What department stores are for rich housewives, shoutengai (shopping streets) are for communities. Bustling hubs of activity, there are over 2,400 in Tokyo alone. Tokyo Weekends has visited many and picked our favorite retro shopping arcades and streets. Every shoutengai on our list has over 100 shops, making it worth a trip.
They all hark back to the good old days, when the Japanese economy was booming enough to put large, well-built signs and funky streetlights every couple of meters. Take Musashi Koyama Shopping Street Palm, for example: not only does it have a completely retractable roof, but it’s also twinned with an incredibly popular shopping arcade in Milan.
Nakano Sun Mall: A Subculture Haven
The town of Nakano is a lively spot close to Shinjuku, thronging with people both during the day and at night. Known as a champion of subculture, Nakano is a neighborhood with a heartbeat. While nearby areas were redeveloped, Nakano has stayed strong, thanks in part to Sun Mall, which is connected to the station itself. Alighting at Nakano Station and heading to the North Exit, visitors are greeted with the familiar orange Sun Mall facade.
At 224 meters, Sun Mall is the shortest on our list. Or so it may seem. Head to the end of Sun Mall and you’ll see Nakano Broadway emblazoned across the doorway of the building in front. Arguably, it’s not Sun Mall itself, but all the side streets and offshoots that make it what it is. A trip to Sun Mall means not just the ample, covered street but also the small alleyways and the building directly off it, too.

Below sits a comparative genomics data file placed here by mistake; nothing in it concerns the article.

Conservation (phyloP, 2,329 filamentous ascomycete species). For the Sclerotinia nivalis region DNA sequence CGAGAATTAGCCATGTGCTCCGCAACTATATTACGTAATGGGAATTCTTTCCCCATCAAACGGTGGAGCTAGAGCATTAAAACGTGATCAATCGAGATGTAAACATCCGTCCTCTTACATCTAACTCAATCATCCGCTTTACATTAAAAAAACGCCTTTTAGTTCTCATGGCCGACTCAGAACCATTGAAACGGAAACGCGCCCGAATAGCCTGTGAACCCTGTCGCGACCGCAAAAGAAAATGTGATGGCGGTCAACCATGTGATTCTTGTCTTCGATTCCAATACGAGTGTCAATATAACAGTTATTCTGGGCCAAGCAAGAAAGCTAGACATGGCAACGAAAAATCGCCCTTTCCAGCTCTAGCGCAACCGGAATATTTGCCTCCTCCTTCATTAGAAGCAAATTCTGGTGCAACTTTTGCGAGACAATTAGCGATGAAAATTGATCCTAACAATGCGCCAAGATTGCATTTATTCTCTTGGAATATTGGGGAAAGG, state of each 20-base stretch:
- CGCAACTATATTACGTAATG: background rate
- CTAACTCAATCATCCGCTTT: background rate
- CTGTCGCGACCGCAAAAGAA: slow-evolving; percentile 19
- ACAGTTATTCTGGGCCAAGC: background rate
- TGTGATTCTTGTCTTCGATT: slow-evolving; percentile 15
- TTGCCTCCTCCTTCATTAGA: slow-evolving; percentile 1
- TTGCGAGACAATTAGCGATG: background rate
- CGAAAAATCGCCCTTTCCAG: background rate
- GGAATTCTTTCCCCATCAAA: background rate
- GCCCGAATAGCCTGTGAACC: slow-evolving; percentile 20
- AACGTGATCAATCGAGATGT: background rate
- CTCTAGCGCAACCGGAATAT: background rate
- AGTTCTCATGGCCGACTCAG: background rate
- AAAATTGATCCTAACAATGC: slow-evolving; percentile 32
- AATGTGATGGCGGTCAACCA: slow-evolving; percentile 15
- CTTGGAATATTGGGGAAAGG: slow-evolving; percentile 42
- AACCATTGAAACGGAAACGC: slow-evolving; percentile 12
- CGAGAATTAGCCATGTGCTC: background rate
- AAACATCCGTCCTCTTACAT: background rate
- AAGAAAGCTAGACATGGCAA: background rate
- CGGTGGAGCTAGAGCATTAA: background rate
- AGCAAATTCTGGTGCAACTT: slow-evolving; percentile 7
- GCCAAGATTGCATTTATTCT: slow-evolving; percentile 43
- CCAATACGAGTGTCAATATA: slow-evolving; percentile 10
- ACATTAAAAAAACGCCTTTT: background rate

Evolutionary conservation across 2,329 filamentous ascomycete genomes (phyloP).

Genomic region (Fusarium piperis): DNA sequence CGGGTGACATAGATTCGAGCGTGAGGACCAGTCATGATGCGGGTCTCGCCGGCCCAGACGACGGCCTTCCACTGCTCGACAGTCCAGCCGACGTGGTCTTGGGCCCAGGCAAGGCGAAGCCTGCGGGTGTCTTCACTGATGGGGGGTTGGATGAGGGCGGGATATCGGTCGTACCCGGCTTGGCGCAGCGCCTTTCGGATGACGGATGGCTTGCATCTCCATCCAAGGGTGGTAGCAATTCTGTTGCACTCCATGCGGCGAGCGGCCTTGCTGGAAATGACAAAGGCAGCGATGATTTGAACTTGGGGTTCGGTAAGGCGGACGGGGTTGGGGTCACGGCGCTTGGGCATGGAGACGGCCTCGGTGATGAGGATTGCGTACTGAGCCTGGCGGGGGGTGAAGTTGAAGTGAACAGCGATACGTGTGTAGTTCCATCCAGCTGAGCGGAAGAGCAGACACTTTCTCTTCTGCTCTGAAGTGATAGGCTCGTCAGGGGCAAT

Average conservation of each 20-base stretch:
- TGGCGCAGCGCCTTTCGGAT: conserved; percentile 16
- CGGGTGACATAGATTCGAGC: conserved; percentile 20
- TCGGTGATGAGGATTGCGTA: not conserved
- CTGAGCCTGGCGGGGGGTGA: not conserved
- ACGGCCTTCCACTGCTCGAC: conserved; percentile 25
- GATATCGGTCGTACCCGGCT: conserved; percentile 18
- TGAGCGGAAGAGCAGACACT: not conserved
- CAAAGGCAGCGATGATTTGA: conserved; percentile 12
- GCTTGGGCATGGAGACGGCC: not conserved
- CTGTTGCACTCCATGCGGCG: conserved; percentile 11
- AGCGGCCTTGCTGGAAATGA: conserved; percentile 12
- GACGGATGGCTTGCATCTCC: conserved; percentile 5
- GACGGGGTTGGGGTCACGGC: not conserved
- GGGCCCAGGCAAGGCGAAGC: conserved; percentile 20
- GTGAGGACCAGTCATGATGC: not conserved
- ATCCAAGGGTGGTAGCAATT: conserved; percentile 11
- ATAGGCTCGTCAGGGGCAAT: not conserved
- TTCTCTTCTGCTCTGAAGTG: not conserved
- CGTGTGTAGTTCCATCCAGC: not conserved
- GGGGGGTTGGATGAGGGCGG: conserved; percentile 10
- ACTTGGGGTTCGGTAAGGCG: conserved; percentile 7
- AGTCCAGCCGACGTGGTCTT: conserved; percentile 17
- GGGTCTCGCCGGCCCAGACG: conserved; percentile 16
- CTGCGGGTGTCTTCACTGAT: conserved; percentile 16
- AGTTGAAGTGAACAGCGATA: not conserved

Nakano Broadway is essentially a five-storey arcade tacked onto the end of Sun Mall, originally built as luxury apartments boasting access to the mall itself. The 10-story building gradually became infiltrated with five floors of stores specializing in subcultures from manga to crystals, squeezed into former apartments. Back outside, the small alleyways are packed with tiny bars, food stands and eateries. It’s a remarkably satisfying shoutengai to explore.
Musashi Koyama Shopping Street Palm: Greenhouse Desires
The jewel in the crown of Musashi Koyama, Palm Shoutengai, at 800 meters, is the longest covered shopping street in the whole of Tokyo. Established in 1956, its interesting name does not refer to an abundance of ferns but was actually the result of a competition among locals to name the street.
The Palm has been infiltrated over the years by chain stores, but don’t let that stop you visiting as there are plenty of independent shops and eateries to be found. Cute little parfait stores with handwritten signs, shops for older people only big stockings, comfortable underwear, old-style bakeries and mochi sellers; there really is something for everyone.
Then there’s the covered roof. There’s something about shopping undercover that has that extra feeling of excitement. Not to mention practicality during the rainy season and when the humidity hits. Come holiday time, the shopping street is thronging with both locals and tourists. The mix of shops includes cheap yaoya (fruit and vegetable stores) with shopkeepers shouting their wares at full volume.